Money & Banking

“Will ensure that a good bank becomes the best bank eventually”: Subramaniakumar, RBL Bank

Hamsini Karthik |BL Research Bureau | Updated on: Jun 14, 2022
R Subramaniakumar, MD & CEO of RBL Bank

R Subramaniakumar, MD & CEO of RBL Bank

The incumbent MD and CEO of RBL Bank, R Subramaniakumar, and Rajeev Ahuja, who was the interim MD and CEO, believe that there may not be much need for heavy kitchen sinking. In an interview with Hamsini Karthik, Subramaniakumar, who has been roped in for the RBL Bank 2.0 transformation process, says the bank will stand for controlled growth. Excerpts:

` The perception in investors’ mind is that the RBI has appointed an administrator without calling it so, especially given your recent background with DHFL…

Kumar: I am a career banker with an anchored banker profile. I headed Indian Overseas Bank for three years; I was also its chairman. In Indian Bank, I scripted a turnaround where the stock went from ₹78 to 213 in just about eight months because we got the strategy right. In PNB, where I spent 33 years of my career, I spearheaded the bank’s transformation, which Ahuja and his team did in RBL Version 1.0. Every role has its own position. I am here to ensure that a good bank becomes better and eventually the best bank. A universal bank needs somebody who has in depth understanding of all the banking aspects.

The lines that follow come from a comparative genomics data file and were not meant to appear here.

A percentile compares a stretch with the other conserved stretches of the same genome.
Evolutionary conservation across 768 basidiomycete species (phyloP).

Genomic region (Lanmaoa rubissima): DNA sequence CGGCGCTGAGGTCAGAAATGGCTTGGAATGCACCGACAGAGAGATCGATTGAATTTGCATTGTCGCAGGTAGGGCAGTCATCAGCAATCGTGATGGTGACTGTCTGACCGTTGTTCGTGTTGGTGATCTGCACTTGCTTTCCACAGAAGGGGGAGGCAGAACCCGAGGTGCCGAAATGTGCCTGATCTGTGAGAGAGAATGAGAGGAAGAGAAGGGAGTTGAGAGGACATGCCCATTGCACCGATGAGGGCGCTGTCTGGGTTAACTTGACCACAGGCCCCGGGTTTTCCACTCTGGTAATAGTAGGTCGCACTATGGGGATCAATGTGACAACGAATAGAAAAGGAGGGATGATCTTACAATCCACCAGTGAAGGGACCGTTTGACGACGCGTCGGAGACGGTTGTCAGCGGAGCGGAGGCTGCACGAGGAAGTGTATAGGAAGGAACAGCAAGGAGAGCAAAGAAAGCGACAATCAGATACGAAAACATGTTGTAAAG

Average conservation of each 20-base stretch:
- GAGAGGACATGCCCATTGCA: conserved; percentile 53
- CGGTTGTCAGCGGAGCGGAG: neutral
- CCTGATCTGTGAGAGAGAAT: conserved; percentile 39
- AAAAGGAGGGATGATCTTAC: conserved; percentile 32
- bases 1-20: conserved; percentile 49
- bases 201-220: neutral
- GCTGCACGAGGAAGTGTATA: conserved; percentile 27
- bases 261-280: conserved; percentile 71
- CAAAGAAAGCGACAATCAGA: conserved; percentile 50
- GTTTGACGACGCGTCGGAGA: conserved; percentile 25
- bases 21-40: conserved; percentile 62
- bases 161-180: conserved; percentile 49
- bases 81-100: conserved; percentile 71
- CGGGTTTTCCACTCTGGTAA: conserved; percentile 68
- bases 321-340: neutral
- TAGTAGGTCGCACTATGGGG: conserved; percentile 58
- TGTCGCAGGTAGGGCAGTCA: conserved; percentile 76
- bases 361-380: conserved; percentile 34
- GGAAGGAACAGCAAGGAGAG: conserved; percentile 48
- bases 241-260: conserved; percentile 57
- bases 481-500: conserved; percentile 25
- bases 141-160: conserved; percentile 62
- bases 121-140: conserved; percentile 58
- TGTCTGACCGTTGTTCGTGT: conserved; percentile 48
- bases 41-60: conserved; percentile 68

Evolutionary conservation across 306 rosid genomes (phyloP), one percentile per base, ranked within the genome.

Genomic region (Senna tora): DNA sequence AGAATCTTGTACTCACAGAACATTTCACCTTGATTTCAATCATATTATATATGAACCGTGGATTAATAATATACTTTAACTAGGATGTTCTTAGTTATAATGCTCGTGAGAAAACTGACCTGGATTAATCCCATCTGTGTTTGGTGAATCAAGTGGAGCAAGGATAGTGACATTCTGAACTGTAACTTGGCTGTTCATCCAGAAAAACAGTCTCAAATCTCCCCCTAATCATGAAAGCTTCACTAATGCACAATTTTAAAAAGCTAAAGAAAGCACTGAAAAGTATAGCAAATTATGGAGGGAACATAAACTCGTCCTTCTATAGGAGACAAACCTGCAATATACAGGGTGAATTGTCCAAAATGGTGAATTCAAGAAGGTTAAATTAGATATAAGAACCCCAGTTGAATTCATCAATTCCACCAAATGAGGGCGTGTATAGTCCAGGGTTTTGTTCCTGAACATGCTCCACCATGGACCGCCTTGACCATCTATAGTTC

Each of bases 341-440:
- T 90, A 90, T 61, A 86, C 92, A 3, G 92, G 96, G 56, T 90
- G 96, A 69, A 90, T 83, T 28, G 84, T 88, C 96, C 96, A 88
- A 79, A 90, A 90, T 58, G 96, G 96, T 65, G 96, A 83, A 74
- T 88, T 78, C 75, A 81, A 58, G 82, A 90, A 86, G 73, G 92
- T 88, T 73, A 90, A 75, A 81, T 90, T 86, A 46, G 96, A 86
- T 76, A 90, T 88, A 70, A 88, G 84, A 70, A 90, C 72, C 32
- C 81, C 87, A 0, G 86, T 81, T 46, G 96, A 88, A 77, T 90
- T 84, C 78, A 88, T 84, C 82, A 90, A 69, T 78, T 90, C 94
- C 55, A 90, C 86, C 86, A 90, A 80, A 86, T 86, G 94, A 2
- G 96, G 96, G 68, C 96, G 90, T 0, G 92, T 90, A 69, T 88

RBL has scripted a phenomenal growth story in the last one decade which I call it as RBL 1.0. It has grown and established itself in certain niche areas, and assumes leadership position within the top 5 or 10. I’m going to work with the existing team which has addressed certain niche areas. So why not in other areas using my expertise, so that the bank can scale up from the position of being good to better to the best. My view is that the perception has to be seen from the person’s ability to delivery because the bank required resolution, it would have been done. But this is not the place for the resolution.